Migration in monarchs: Use it or lose it

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Monarchs fly south to Mexico each year in the early fall, an adaptation that allows them to avoid the harsh winters of the U.S. and Canada. As evolutionary biologists, we want to understand the genetic underpinnings of that adaptation, specifically how the drive to fly south is encoded in an insect’s genome. Unfortunately, monarchs only develop into their migratory generation once a year, seriously limiting the number of experiments we can perform. To increase the amount of time we could study migration, we needed two things: 1. North American monarchs that could be purchased year-round and 2. the ability to mimic the environmental conditions that cause monarchs to develop as migratory individuals indoors. At the time, we had no idea we would be jumping into contentious debates surrounding the pros and cons of commercial monarch breeding and at-home rearing.

To determine whether we could purchase monarchs to study migration behavior year-round, we ordered monarchs from a commercial breeder and reared them in an outdoor common garden with wild North American monarchs. We also reared wild monarchs in an environmental chamber with fall-like conditions. We expected the commercial monarchs would behave in the same way as wild monarchs and that we could induce migration indoors. Instead, we found that the commercial monarchs did not orient south and that inducing migration indoors would not be simple.

Monarchs waiting to be tethered for flight simulator testing.

At this point, we do not know what conditions are necessary and sufficient to induce migration in monarchs. Our work only crossed off one possible combination out of many. For instance, we have not tried rearing monarchs near a window or with a decreasing photoperiod. We do intend to extend this work in the future, but for the moment we suggest caution. If you enjoy rearing monarchs at home and want to give them the best chance at migrating, consider moving your operation outdoors and avoiding commercially bred monarchs.

As far as commercial monarch breeding is concerned, we acknowledge that our study is limited. We only tested monarchs from a single commercial breeder. However, we suspect that the mechanism of loss is relevant to any long-term, multi-generational breeding facility in which there is no annual "test" of migratory ability. In the wild, monarchs are “tested” each year - those that survive the difficult journey south will pass on their genes. Since monarchs are in reproductive arrest until spring, any mutations that even slightly decrease the ability of an individual to migrate successfully are quickly removed. Migration is strong purifying selection. In captivity, monarchs lose the purifying selection for migration and adapt to their new environment. If a non-migratory allele arises in an individual, that individual is free to reproduce. Over time, non-migratory alleles accumulate and circulate in the population at a frequency much higher than in the wild.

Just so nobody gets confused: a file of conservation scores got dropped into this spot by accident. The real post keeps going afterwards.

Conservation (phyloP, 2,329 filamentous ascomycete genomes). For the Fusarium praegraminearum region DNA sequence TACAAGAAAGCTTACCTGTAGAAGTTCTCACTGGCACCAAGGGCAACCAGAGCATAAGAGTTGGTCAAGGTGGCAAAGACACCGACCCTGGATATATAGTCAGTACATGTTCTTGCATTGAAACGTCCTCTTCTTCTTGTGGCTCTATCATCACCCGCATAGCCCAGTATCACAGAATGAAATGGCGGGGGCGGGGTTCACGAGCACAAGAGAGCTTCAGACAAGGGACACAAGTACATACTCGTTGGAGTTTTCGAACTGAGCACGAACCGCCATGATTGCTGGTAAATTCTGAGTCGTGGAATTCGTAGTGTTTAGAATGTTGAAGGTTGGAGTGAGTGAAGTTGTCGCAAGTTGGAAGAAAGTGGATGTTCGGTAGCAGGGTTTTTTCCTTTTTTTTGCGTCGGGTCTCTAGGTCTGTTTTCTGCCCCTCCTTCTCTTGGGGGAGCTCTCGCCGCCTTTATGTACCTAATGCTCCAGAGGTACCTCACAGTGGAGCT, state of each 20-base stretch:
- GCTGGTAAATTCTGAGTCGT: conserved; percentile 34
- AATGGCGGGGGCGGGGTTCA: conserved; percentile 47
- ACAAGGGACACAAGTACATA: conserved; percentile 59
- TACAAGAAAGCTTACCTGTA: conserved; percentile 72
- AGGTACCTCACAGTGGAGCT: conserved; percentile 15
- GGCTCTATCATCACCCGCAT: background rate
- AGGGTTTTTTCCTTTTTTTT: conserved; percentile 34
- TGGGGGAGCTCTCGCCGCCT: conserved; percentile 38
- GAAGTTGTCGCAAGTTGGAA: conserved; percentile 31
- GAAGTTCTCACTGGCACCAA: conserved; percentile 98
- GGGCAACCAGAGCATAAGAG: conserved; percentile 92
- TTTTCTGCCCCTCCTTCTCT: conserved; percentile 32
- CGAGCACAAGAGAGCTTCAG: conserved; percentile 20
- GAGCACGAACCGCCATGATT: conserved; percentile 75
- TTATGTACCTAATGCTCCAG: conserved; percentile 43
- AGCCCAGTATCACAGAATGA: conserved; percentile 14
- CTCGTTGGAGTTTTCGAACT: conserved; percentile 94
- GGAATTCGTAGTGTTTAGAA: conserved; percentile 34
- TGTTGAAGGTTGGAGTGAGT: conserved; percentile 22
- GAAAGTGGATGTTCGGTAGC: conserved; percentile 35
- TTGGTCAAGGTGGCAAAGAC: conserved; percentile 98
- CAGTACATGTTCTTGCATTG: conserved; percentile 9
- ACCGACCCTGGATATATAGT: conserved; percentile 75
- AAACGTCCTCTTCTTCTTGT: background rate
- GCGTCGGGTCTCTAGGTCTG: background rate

That does not mean every commercial individual is non-migratory, and this is very important. In fact, there are multiple reports of commercially bred monarchs that have been tagged and recovered at overwintering sites in Mexico so we know these butterflies are capable of migrating to some extent. What we believe is happening is that commercial monarch populations are a mix of migratory and non-migratory individuals so while some individuals will migrate, others will not. In our flight simulator, we cannot distinguish between an individual who is actively choosing south versus a random choice of south so even within our data there may be migratory individuals. However, as a group, their behavior, genetics, and morphology differ from wild monarchs. We continue to investigate this issue more as well.

We know firsthand that watching the development of monarchs from egg to adult is an incredible and valuable experience, one that reinforces our bond with nature. We hope that our research will help hobbyists maximize their efforts by producing healthy, migratory monarchs.

Ayse Tenger-Trolander

PhD Student, University of Chicago